Business Consumer Top Story

Lagos markets drop prices of perishable food items?

Reading Time: 2 minutes

Image Credits: BADRU KATUMBA/AFP/Getty Images, Pius Utomi Ekpei/AFP/Getty Images.

With barely one week to Christmas, prices of perishable food items were observed to be plummeting, the News Agency of Nigeria (NAN) reports.

This was based on a survey conducted by NAN in four major markets including Mile 12, and Oyingbo, on Saturday in Lagos.

Vendors display tomatoes and pepper at Mile 12 market in Lagos, on June 21, 2016. Credit: Pius Utomi Ekpei/ AFP/Getty Images

According to the survey, a 40 kilogramme (kg) basket of tomatoes, which was sold for between N20, 000 and N25, 000 two weeks back had dropped to N9, 000.

The survey also showed that a 50kg Chilli pepper (Shombo) has now been pegged at N8, 000 instead of its former price of N15, 000.

Also, the price of a jute bag of scotch bonnet pepper was equally affected as it dropped from N40, 000 to between N25, 000 and N20, 000 depending on ones bargaining power.

Similarly, a jute bag of onions which was formerly N45,000 and scarce had also dropped to N25, 000 and was readily available.

Also, a 50kg basket of bell pepper popularly known as Tatashe remained at N10, 000 to N14, 000 depending on ones bargaining power.

Meanwhile, Mr Femi Odusanya, Spokesperson, Mile 12 Market Traders Association, attributed the situation to the items being in season and the efforts of the farmers in the North to address banditry.

“The harvest is part of it and beyond that, is the farmers having a way around the issue of insecurity by employing middlemen and intermediaries between farmers and the bandits by sorting them out financially.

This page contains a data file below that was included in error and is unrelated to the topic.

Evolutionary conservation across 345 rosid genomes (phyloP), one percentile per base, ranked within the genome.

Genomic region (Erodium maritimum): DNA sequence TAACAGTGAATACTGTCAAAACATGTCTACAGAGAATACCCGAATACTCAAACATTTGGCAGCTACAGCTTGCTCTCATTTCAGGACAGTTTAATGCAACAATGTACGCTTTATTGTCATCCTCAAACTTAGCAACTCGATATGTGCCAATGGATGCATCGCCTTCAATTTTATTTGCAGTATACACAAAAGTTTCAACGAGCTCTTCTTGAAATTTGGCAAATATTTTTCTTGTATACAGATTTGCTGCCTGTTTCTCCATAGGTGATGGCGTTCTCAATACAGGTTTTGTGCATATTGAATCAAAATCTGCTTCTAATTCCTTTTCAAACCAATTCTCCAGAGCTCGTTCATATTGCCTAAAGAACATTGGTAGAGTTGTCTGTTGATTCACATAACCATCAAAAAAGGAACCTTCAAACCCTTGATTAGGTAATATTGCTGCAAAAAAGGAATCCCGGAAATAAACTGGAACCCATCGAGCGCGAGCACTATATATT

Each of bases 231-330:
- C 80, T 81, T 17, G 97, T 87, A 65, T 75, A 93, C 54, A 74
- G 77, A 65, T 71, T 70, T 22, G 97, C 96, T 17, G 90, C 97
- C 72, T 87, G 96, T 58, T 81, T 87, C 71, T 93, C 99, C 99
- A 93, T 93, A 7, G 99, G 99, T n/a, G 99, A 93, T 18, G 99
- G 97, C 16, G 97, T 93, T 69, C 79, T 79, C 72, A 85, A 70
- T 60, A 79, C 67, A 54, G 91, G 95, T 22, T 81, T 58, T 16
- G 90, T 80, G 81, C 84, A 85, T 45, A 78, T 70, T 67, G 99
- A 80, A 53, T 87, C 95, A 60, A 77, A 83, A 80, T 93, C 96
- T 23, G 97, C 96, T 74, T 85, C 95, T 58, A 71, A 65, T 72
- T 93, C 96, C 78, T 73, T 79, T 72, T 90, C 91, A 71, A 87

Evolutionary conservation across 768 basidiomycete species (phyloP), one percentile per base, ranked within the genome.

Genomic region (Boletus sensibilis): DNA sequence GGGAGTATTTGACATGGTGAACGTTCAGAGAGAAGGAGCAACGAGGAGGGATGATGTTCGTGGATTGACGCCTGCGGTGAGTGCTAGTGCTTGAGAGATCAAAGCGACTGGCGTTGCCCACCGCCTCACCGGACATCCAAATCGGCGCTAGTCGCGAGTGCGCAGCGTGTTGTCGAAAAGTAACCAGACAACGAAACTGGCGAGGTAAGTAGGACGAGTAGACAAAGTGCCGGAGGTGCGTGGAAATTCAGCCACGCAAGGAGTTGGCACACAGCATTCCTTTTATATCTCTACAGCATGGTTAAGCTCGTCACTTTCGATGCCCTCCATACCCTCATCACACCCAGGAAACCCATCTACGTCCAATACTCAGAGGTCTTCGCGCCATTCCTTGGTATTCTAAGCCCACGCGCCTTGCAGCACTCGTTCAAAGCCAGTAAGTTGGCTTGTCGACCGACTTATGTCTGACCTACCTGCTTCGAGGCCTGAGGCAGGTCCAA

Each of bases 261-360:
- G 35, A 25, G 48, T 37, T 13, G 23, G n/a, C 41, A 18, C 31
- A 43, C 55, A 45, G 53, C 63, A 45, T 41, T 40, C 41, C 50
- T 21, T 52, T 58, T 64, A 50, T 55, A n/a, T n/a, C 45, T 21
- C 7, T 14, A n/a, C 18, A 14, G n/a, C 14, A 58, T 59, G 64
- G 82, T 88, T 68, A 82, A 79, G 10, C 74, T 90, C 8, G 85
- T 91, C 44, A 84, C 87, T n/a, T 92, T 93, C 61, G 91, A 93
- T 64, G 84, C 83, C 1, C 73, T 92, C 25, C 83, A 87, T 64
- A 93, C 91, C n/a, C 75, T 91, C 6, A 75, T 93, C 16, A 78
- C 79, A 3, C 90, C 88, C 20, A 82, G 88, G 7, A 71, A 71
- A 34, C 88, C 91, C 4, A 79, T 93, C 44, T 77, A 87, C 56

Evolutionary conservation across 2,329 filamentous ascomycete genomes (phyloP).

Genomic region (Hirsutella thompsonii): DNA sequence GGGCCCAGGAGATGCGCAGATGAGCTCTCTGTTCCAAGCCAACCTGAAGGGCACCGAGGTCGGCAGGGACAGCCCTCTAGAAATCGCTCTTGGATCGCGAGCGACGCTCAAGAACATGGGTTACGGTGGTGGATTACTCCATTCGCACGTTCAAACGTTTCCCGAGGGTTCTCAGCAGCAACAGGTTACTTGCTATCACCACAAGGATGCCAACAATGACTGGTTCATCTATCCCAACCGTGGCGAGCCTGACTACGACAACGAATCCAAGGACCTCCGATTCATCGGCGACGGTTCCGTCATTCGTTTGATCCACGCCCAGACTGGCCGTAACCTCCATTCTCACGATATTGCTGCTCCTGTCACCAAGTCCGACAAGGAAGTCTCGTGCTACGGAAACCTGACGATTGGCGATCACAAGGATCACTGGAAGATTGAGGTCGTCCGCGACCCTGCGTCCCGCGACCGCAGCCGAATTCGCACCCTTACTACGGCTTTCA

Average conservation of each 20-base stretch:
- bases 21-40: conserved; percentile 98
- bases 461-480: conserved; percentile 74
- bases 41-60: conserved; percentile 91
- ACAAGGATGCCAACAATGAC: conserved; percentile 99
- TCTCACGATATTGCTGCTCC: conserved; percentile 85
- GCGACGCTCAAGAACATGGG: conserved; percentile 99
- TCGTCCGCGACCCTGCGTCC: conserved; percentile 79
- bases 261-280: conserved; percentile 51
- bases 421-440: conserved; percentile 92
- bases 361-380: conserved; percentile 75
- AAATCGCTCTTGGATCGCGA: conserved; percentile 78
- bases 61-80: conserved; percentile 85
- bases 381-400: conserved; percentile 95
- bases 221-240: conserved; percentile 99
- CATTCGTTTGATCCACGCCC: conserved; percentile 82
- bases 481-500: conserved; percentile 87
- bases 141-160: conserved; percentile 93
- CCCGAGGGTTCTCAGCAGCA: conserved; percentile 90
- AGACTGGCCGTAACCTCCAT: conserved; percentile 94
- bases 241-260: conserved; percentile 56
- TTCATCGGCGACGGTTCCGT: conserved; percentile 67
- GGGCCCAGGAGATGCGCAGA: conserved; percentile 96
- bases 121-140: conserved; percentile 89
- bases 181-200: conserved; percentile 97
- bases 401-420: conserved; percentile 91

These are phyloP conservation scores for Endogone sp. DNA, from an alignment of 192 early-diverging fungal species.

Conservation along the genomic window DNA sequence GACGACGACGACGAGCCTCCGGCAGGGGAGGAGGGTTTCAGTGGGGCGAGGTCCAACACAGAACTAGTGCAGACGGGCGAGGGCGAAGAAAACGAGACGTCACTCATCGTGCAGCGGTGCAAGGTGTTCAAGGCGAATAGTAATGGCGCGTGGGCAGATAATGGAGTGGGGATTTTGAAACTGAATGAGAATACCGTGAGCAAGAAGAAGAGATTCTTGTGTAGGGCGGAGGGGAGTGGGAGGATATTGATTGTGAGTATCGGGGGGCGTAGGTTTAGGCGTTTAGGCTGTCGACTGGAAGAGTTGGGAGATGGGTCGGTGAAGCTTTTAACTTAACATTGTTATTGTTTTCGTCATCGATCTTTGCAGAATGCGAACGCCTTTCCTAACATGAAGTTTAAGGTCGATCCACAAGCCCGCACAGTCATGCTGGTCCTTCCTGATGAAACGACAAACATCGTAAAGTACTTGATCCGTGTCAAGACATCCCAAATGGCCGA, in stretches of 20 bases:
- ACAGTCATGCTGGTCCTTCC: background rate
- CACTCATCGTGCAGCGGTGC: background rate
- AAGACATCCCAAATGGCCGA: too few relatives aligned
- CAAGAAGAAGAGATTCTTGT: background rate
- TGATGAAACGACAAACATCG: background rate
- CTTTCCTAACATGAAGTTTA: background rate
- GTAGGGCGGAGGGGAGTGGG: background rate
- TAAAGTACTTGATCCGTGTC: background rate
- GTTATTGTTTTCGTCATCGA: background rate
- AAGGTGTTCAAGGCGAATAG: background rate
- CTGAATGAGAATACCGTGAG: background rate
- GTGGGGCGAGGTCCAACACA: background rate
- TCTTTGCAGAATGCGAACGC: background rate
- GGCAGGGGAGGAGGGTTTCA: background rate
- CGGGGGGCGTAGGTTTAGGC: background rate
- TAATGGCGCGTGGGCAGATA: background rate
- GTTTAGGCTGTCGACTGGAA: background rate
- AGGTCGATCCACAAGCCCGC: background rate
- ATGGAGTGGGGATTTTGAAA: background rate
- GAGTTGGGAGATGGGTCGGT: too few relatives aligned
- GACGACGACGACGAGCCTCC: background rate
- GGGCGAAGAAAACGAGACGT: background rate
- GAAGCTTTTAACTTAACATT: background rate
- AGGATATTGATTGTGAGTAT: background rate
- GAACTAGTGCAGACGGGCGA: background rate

Also read  Police intercept cannabis worth N3m in Lagos

“If the farmers had not used that approach, we might be facing a worrisome situation as people gear up to celebrate Christmas.

“Government needs to engage technology, and change its security architecture to give these farmers solace and support their lives and livelihood,” he said.

Malam Muazu, a dealer of perishable food items in Oyingbo market also confirmed the situation, saying that the intervention of the farmers and bountiful yields was responsible.

“Most of the farmers group arrange money and find a way to bribe the bandits through middlemen to allow them farm.

“The yield is much this time and if they did not do that, most of the items would go bad, and they loose out.

“Remember, many of these farmers took loans and grant to start off and they have to pay back.

“We are begging government to do right by farmers and those in the North to give them some respite,” he said. /(NAN)

Leave a Reply

This site uses Akismet to reduce spam. Learn how your comment data is processed.